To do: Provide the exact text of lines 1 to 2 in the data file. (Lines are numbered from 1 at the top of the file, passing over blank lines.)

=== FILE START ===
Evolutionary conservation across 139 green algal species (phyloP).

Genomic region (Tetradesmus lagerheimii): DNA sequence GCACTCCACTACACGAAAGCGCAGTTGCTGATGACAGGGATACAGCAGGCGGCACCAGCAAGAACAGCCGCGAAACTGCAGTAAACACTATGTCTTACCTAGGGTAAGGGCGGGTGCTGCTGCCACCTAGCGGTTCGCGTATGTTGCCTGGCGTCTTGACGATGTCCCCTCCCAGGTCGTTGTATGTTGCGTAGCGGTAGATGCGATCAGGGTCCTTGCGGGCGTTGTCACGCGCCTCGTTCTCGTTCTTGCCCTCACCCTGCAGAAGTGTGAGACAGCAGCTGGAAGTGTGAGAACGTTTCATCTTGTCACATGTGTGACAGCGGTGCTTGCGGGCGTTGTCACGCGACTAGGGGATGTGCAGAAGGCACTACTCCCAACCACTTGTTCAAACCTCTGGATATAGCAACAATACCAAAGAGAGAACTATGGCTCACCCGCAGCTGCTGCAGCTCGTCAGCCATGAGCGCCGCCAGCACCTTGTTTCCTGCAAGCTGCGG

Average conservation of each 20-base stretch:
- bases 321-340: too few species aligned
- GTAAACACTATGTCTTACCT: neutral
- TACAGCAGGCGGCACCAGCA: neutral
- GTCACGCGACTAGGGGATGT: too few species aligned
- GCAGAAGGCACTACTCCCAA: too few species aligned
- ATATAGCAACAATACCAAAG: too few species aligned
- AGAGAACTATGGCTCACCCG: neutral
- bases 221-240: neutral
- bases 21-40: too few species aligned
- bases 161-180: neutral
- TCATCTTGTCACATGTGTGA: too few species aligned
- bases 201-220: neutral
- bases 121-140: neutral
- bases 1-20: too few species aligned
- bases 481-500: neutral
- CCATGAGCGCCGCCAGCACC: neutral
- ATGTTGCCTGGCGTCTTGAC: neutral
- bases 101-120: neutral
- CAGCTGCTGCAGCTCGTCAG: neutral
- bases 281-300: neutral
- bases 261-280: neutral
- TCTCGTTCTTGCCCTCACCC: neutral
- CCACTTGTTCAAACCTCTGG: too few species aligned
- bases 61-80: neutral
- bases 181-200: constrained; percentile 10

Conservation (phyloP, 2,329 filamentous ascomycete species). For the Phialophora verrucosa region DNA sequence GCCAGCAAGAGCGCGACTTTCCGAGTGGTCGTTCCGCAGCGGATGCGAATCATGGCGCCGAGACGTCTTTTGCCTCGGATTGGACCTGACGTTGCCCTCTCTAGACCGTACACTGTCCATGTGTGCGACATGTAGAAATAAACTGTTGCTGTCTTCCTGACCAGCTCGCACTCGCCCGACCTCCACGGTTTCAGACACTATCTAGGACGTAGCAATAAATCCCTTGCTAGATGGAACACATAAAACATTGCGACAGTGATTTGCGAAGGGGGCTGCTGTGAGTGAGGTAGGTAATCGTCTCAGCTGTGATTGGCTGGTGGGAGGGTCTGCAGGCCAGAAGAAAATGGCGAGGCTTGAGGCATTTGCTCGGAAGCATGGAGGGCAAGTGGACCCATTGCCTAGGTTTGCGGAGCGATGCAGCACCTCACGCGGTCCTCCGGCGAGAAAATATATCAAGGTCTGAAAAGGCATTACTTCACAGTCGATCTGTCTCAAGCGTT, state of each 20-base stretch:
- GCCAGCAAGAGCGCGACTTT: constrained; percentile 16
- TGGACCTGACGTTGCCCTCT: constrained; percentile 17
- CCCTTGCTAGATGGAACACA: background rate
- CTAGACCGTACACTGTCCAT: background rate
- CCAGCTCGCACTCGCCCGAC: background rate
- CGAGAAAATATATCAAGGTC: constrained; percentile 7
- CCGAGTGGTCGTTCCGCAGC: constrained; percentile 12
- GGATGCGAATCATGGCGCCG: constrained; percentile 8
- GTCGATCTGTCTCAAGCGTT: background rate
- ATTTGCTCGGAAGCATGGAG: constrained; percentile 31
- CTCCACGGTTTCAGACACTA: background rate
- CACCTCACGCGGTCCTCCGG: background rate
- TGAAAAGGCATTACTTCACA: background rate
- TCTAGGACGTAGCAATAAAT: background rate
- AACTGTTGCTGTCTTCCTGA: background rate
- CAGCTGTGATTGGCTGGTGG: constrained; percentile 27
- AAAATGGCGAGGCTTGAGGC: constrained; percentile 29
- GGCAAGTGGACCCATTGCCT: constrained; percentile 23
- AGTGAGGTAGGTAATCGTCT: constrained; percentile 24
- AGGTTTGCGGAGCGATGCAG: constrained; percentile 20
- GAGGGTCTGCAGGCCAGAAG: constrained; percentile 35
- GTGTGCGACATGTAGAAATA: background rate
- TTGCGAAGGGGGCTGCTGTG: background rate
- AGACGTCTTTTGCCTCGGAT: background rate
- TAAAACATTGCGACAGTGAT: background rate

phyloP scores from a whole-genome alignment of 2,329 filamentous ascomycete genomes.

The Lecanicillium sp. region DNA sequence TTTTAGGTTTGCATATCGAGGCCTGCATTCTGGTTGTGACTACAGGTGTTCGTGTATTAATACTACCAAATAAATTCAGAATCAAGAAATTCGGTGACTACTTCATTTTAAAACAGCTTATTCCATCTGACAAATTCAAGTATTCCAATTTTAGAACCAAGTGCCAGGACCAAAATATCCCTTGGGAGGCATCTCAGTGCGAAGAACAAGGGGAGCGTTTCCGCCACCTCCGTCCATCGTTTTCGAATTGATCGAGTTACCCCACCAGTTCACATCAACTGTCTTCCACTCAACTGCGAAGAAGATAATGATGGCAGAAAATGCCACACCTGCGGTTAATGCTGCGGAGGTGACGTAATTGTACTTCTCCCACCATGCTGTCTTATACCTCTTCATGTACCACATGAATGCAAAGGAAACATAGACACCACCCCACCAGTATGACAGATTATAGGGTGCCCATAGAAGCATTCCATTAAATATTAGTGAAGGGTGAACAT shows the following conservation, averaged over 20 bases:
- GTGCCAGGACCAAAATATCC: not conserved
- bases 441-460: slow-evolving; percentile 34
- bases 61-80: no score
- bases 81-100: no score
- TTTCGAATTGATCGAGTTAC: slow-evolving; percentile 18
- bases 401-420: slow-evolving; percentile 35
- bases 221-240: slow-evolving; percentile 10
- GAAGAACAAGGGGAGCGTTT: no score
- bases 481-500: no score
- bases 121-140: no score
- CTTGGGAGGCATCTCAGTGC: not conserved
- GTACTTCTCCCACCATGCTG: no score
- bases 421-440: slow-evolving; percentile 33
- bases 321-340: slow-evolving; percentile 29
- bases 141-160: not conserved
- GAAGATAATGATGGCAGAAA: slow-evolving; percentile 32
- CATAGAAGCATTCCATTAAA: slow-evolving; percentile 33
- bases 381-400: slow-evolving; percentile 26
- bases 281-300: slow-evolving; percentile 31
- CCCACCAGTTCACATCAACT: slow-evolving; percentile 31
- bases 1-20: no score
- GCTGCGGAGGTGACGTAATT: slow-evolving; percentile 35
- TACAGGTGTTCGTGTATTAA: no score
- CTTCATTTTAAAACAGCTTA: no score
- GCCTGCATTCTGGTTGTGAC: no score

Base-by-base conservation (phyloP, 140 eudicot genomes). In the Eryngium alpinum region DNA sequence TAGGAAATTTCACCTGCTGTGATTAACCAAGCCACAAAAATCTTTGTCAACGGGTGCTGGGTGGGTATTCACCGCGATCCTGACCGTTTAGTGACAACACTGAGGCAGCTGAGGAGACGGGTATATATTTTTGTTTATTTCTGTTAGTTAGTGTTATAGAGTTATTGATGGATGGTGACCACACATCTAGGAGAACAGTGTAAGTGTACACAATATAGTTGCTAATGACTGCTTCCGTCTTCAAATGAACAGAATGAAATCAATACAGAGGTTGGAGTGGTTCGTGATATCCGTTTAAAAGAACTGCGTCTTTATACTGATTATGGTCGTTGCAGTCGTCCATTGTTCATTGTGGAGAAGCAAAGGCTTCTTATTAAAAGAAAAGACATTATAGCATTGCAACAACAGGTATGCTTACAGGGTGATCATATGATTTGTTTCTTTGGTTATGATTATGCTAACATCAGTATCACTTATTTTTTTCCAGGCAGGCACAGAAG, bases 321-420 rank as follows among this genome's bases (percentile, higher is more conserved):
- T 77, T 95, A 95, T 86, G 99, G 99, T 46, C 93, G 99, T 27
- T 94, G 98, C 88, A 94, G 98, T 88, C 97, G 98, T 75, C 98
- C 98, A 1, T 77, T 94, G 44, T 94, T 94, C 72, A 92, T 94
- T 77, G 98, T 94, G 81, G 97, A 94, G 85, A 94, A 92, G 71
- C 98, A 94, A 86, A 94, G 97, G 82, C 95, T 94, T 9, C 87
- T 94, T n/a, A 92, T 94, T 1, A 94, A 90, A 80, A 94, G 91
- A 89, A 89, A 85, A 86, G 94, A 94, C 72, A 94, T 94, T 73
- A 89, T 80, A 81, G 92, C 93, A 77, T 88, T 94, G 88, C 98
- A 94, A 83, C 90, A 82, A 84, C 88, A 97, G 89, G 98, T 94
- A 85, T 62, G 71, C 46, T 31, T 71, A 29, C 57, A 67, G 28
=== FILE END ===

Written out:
Evolutionary conservation across 139 green algal species (phyloP).

Genomic region (Tetradesmus lagerheimii): DNA sequence GCACTCCACTACACGAAAGCGCAGTTGCTGATGACAGGGATACAGCAGGCGGCACCAGCAAGAACAGCCGCGAAACTGCAGTAAACACTATGTCTTACCTAGGGTAAGGGCGGGTGCTGCTGCCACCTAGCGGTTCGCGTATGTTGCCTGGCGTCTTGACGATGTCCCCTCCCAGGTCGTTGTATGTTGCGTAGCGGTAGATGCGATCAGGGTCCTTGCGGGCGTTGTCACGCGCCTCGTTCTCGTTCTTGCCCTCACCCTGCAGAAGTGTGAGACAGCAGCTGGAAGTGTGAGAACGTTTCATCTTGTCACATGTGTGACAGCGGTGCTTGCGGGCGTTGTCACGCGACTAGGGGATGTGCAGAAGGCACTACTCCCAACCACTTGTTCAAACCTCTGGATATAGCAACAATACCAAAGAGAGAACTATGGCTCACCCGCAGCTGCTGCAGCTCGTCAGCCATGAGCGCCGCCAGCACCTTGTTTCCTGCAAGCTGCGG